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Common ABA Myths

Our outpatient team dives into some of the myths they’ve heard about ABA

Myth #1 – ABA can only be used with young children with autism.

Fact: Actually, ABA can be used with people of any age with all levels of abilities and skills. The use of evidence-based interventions like positive reinforcement can be helpful to increase skills in communication, socialization, daily living, and academics. ABA interventions can also be used to help decrease challenging behaviors.

Myth #2 – ABA is not based in science.

Fact: ABA is a treatment used by professionals with certifications in the study of behavior analysis. It is an evidence-based practice where the interventions used were developed out of research and scientific data. Peer-reviewed journals publish studies that demonstrate how ABA can be successful in multiple settings.

Myth #3 – ABA uses bribery to get children to comply.

Fact: ABA uses reinforcement to increase the likelihood of a behavior occurring in the future. The reinforcement is contingent on the behavior that the child engages in prior to receiving what they want. The reinforcer acts as a motivator to continue to engage in that same behavior again. The reinforcement given is paired with a more natural reinforcer (i.e. praise, high five, hug, etc.) so that the child learns to accept more naturally occurring reinforcement rather than a snack or tangible item. The goal is to fade the item as reinforcement becomes more natural.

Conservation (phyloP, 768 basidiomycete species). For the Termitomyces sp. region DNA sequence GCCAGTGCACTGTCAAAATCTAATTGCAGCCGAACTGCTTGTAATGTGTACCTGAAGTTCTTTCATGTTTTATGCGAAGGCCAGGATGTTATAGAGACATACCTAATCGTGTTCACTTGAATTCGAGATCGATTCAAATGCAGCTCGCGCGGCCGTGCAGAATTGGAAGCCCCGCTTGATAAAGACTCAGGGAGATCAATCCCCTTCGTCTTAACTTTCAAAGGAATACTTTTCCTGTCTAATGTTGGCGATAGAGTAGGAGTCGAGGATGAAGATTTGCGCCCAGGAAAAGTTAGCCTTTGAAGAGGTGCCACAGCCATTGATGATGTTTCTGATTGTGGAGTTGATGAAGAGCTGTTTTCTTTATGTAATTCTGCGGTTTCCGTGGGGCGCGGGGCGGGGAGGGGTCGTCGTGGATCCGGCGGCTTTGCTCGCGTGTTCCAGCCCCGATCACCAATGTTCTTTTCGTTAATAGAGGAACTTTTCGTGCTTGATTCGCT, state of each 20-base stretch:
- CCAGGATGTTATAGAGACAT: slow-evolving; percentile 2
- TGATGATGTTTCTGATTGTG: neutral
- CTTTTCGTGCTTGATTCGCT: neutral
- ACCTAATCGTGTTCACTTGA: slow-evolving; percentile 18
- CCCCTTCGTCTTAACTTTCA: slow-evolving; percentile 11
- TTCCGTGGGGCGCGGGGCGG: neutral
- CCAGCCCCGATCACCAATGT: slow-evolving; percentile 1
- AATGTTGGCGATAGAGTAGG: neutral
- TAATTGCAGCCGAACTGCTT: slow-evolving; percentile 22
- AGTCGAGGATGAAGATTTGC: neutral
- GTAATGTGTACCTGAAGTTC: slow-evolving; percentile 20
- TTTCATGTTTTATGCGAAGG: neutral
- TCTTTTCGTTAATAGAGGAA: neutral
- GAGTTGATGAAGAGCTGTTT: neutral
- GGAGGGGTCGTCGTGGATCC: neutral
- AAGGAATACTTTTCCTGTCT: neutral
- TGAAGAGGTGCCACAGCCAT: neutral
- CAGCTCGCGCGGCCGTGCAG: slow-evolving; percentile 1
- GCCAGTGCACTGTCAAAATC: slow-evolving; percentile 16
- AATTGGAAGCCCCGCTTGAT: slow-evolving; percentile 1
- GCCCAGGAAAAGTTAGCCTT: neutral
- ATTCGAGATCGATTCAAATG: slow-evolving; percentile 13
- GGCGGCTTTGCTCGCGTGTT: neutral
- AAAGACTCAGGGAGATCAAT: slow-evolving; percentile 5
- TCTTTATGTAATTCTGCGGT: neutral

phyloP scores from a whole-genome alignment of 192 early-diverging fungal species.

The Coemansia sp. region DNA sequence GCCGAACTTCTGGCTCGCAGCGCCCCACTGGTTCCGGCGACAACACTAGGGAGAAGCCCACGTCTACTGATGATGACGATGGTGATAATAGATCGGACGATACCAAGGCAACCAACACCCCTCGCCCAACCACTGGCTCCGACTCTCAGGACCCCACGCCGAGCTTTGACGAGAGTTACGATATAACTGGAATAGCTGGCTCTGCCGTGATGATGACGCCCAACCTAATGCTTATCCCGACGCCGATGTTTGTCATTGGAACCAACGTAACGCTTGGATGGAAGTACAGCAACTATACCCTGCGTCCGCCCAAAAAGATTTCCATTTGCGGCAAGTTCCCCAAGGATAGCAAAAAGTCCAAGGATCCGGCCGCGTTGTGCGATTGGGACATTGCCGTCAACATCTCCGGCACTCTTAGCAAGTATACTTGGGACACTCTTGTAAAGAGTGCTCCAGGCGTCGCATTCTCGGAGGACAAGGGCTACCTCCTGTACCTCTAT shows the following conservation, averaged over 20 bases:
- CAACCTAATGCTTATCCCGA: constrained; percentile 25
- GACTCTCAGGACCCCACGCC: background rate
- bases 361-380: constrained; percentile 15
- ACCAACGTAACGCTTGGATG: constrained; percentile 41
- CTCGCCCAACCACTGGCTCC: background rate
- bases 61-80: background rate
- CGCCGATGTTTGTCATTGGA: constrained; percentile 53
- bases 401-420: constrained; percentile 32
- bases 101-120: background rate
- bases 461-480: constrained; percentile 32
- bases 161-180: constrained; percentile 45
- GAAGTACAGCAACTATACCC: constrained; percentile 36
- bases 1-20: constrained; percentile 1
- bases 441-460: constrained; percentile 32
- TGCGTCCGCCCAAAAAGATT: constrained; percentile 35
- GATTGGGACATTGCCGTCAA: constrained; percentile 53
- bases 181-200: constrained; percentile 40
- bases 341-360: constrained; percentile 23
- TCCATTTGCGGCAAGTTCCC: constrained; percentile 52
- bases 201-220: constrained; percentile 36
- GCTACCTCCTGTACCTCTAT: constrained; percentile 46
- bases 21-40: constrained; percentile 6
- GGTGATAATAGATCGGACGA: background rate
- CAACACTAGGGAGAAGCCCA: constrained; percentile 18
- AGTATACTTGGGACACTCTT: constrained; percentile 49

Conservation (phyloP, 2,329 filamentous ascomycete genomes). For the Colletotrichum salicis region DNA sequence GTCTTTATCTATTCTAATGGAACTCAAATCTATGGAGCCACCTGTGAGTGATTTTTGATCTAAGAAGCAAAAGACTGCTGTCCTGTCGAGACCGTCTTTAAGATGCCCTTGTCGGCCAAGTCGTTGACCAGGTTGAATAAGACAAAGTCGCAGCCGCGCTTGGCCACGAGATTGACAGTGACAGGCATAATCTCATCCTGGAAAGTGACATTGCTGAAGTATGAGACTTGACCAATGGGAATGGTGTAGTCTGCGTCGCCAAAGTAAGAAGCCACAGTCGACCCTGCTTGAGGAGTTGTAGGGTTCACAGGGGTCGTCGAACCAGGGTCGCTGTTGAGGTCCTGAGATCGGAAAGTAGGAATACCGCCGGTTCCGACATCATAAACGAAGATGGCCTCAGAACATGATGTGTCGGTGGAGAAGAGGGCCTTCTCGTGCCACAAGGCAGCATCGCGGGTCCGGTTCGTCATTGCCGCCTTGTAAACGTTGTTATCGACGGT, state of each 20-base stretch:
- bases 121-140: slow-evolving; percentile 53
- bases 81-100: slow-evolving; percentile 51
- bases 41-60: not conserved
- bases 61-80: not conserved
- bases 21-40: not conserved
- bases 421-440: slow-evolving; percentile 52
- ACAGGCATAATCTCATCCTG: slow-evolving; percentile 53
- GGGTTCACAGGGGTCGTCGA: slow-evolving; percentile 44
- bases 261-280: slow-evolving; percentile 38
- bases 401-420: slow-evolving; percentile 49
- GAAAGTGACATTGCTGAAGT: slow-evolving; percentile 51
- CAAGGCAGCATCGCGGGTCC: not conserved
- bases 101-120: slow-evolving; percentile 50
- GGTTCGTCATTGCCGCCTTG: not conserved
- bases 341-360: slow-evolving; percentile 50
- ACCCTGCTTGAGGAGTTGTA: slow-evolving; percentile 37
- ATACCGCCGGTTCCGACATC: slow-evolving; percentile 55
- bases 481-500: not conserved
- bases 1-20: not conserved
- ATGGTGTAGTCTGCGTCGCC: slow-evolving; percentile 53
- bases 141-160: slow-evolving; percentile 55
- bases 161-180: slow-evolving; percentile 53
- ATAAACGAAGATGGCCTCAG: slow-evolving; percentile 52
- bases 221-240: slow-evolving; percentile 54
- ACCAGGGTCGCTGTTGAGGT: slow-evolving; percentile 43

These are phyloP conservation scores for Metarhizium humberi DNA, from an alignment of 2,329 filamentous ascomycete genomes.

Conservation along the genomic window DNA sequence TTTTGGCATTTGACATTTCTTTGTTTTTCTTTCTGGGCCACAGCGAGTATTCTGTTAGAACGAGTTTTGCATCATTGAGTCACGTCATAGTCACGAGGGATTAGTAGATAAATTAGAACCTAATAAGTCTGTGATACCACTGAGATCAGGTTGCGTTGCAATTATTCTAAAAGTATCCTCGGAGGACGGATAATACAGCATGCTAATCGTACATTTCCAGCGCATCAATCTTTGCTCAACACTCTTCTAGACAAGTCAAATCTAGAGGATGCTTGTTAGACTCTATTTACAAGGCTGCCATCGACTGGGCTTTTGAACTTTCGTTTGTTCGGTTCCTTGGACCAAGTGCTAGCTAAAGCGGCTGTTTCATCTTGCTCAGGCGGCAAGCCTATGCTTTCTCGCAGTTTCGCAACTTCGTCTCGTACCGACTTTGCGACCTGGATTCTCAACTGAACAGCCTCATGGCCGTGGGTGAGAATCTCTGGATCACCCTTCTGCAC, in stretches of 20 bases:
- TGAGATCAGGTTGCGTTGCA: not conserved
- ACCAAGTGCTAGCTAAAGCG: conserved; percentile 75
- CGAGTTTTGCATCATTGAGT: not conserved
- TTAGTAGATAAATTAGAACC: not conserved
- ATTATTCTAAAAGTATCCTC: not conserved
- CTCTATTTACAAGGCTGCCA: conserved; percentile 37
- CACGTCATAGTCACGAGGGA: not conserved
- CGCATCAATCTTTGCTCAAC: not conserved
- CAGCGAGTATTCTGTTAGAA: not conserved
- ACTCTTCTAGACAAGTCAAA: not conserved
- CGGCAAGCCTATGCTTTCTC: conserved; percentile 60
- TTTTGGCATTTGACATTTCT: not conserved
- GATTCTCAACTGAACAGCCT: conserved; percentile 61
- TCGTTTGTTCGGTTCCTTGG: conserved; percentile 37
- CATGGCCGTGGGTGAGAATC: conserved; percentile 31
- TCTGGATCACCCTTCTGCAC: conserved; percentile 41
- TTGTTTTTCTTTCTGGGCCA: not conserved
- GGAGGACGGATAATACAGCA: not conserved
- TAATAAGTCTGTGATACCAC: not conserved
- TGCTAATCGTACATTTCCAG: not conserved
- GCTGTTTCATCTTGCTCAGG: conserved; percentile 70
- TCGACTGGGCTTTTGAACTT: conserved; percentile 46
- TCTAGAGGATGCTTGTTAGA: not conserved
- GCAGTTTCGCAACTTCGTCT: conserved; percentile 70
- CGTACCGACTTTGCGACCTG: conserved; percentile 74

Myth #4 – ABA teaches children to be robots.

Fact: ABA works to help children interact, learn, and grow in all environments. There are some skills that may first be taught at a table using Discrete Trial Training (DTT). In the beginning, these skills are taught and reviewed in a repetitive manner but built into that learning is teaching through generalization. Generalization helps children learn a skill in a variety of settings, with multiple people, delivered with various wording, while accepting different responses to the same question. If a child can master a skill in a diverse set of environments, they will be more successful with spontaneously applying that new skill when needed.

Myth #5 – ABA is only taught at a table with an adult.

Fact: Children in an ABA program may do some of their learning at a table through DTT, but a majority of their learning occurs in the natural environment using NET (Natural Environment Training). This method of teaching in ABA encourages the child to learn through play while the therapist follows their lead. ABA occurs not only in a 1:1 setting in a clinic, but also in groups, in the community, and in a child’s home. Teaching in multiple environments allows naturalistic opportunities and generalization of skills.


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